This data then fed into a Genome Wide Analysis Study (GWAS). This is an established approach which examines whether individual’s with a given trait, in this case life threatening COVID-19, share genetic signals when compared to the wider population. Because the human genome is so large and so many SNPs are examined, the analysis approach is extremely stringent, with a validation process in replication datasets, to minimise the possibility of spurious associations.
In this study, genetic data from the life threatening COVID-19 cohort was compared against ancestry matched controls from the UK-Biobank (UKB). The majority of patients recruited to the study, and the vast majority of patients in the UKB, are of white European ancestry. Therefore, it was not hugely surprising that data for other ancestral cohorts were less robust. For the primary analysis, the data from 1,676 individuals of European decent were included. This is understandable from a methodological perspective but should be remembered when interpreting the results.
What did the study show?
The manuscript reports five robust and replicable genomic changes in the human genome which are associated with life threatening COVID-19 (Figure 2). This means that patients with life threatening COVID-19 were significantly more likely to have these specific SNPs. From this, the authors can infer that the genes in or near that region may play a role in predisposing to severe disease.
Figure 2 in tweet
Significant signals were spread across the genome. The signal on chromosome 3 has previously been reported but the fact it has been replicated in this study is encouraging.7There were four other significant signals associated life threatening COVID-19 which are entirely novel, one on chromosome 12, two on chromosome 19 and one on chromosome 21. The authors then highlighted the nearest candidate genes in each region. These were OAS1 (Chr 12), DPP9 (Chr 19), TYK2 (Chr 19), and IFNAR2 (Chr 21).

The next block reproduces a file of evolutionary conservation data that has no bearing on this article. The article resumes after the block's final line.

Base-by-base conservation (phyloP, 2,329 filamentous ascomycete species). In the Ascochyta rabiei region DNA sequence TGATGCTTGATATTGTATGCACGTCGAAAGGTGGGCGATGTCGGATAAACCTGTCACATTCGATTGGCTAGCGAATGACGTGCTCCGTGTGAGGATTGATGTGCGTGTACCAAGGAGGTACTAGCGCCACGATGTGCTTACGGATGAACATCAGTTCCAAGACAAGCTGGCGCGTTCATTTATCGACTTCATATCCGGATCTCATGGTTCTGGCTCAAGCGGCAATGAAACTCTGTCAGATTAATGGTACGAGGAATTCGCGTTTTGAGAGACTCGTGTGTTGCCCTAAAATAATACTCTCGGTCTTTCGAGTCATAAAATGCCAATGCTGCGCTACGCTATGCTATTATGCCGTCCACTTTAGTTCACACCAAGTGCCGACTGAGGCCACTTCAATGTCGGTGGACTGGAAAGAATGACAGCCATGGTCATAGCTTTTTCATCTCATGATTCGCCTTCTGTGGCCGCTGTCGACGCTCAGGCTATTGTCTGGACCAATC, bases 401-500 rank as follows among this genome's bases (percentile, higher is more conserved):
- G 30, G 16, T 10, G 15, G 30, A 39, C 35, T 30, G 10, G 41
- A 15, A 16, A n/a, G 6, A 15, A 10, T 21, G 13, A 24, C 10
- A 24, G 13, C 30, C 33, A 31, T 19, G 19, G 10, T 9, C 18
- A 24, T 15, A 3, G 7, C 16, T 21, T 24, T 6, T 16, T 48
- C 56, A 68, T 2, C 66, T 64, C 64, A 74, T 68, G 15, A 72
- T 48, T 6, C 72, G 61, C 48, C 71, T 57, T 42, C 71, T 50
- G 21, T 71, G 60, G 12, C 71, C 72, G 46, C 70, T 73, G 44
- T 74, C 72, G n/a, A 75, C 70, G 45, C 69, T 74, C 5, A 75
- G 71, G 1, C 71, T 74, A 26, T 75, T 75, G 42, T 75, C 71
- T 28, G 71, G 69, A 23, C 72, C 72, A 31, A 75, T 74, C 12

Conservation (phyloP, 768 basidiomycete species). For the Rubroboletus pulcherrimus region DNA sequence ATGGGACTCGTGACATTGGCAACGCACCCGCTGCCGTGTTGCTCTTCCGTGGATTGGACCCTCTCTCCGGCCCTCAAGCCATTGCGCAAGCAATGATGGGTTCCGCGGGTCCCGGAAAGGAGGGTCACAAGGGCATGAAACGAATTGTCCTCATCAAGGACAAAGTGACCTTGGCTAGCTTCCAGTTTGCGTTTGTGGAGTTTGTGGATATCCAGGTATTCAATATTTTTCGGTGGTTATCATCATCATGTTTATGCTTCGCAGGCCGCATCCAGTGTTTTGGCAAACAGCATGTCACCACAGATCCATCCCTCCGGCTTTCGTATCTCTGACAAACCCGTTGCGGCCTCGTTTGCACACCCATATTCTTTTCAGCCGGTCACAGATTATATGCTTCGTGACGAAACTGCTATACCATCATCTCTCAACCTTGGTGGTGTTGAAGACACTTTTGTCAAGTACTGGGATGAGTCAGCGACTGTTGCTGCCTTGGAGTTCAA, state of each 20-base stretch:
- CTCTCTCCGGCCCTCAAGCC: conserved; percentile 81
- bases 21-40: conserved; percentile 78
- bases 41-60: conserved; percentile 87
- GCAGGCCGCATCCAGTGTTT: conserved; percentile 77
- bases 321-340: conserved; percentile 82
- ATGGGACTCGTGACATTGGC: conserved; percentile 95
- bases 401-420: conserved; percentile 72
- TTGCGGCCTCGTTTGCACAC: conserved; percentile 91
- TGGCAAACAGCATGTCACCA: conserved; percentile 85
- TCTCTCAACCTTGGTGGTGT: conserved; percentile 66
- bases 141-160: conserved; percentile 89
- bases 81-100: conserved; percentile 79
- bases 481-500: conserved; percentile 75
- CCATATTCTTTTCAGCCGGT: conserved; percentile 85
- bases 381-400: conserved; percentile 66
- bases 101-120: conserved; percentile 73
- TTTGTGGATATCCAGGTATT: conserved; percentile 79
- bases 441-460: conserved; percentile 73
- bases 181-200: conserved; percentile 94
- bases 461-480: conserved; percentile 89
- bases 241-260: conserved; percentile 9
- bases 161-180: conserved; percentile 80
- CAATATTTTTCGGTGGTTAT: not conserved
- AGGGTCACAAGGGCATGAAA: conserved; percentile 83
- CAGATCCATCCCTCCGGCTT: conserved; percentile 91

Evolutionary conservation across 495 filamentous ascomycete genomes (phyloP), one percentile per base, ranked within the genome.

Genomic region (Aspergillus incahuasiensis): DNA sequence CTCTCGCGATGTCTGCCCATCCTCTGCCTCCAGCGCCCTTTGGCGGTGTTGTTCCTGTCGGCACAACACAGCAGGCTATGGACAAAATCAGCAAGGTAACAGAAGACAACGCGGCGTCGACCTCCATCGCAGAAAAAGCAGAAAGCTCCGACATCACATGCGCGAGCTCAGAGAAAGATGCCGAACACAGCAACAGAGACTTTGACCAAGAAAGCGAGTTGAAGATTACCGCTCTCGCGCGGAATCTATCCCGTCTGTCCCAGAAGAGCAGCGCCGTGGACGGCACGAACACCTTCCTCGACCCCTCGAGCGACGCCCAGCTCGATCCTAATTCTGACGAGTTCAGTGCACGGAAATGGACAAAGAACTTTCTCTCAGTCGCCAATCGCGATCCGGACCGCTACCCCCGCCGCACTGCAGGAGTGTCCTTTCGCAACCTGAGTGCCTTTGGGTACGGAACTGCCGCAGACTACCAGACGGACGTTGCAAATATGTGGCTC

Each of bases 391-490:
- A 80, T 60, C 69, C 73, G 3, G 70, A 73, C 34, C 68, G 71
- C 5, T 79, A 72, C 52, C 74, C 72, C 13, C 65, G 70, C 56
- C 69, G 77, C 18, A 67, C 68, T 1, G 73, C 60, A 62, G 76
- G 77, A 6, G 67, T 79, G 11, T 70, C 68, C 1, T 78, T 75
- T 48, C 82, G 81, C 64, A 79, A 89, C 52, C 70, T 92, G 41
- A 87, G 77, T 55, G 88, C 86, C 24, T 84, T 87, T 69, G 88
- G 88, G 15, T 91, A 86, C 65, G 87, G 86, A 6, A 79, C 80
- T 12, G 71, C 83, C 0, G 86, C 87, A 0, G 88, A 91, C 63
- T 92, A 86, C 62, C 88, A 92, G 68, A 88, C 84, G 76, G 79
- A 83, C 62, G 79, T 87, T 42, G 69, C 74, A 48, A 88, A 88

Great, but why does this matter?
This GenOMICC study provides an insight into potential disease mechanisms of life threatening COVID-19. The genes identified in this manuscript can be broadly split into those related to innate antiviral defences, known to be important early in disease (IFNAR2 and OAS1), and those related to host-driven inflammatory lung injury (DPP9 and TYK2), which is a key later stage mechanism of life-threatening Covid-19.
A relatively immediate impact of this work is to support the identification of drug candidates. Take TYK2 for example, which encodes for the Tyrosine Kinase-2 protein. The gene change near TYK2 identified in the study is hypothesised to cause increased expression of the TYK2 protein, and this signal was associated with an odds ratio of 1.3 for developing life threatening COVID-19. JAK-inhibitors, such as baricitinib, which are currently being tested in COVID-19, are hypothesised to inhibit TYK2 activity and therefore represent exciting therapeutic candidates. By remarkable coincidence, on the same day the GenoMICC study was printed, the NEJM published a study showing a moderate improvement in time to recovery for hospitalized adults with Covid-19 who received baricitinib plus remdesivir, over remdesivir alone.8
Increased expression of IFNAR2 meanwhile appears to be protective for life threatening COVID-19. This gene codes for a subunit of the interferon receptor subunit, and rare genetic changes in IFNAR2 are known to cause an immunodeficiency syndrome.9,10 The results from the GenoMICC study suggest a protective role for interferons, although the authors note that exogenous interferon treatment did not reduce mortality in hospitalised patients in a large-scale clinical trial.11 However, the clear genetic signal detected in this work suggests that interferons do play a role in the pathogenesis of COVID-19 and further trials may be warranted. It may be that interferons are more useful earlier in the disease course when viral loads are higher.
What’s the bottom line?